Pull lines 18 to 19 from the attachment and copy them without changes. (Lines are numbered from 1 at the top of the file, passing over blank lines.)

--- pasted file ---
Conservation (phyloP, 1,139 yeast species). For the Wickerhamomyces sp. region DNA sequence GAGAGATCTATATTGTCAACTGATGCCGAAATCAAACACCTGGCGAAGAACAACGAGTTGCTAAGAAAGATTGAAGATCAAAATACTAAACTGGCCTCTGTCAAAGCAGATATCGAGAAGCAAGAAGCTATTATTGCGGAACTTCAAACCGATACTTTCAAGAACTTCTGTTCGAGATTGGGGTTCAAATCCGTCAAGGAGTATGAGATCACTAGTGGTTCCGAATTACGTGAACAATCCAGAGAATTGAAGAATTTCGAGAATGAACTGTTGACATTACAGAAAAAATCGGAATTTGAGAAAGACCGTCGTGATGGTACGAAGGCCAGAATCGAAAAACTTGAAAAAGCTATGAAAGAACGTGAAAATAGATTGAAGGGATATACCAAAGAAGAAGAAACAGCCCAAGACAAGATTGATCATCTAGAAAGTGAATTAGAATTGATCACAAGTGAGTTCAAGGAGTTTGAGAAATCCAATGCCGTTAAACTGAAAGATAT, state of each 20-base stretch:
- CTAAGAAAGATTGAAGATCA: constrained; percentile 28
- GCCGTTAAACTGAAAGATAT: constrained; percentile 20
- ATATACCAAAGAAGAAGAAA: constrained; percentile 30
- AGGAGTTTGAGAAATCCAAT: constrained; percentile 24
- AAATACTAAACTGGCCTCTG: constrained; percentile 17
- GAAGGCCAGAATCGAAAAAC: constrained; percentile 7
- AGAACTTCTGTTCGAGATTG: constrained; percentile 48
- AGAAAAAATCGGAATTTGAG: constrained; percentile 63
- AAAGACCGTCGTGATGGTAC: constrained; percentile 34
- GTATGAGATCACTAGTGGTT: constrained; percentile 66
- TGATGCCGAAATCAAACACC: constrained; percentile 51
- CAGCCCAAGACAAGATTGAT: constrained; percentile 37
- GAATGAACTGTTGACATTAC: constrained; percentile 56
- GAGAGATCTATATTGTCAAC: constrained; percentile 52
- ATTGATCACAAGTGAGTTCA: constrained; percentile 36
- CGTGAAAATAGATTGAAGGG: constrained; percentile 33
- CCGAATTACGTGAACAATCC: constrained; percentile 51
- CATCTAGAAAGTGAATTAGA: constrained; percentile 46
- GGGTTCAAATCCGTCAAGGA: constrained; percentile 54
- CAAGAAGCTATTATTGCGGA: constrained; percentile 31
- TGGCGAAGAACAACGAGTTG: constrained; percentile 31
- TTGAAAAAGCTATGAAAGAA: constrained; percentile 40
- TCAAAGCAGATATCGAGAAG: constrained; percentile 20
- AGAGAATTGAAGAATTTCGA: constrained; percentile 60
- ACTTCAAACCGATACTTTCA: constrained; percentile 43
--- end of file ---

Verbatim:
- CCGAATTACGTGAACAATCC: constrained; percentile 51
- CATCTAGAAAGTGAATTAGA: constrained; percentile 46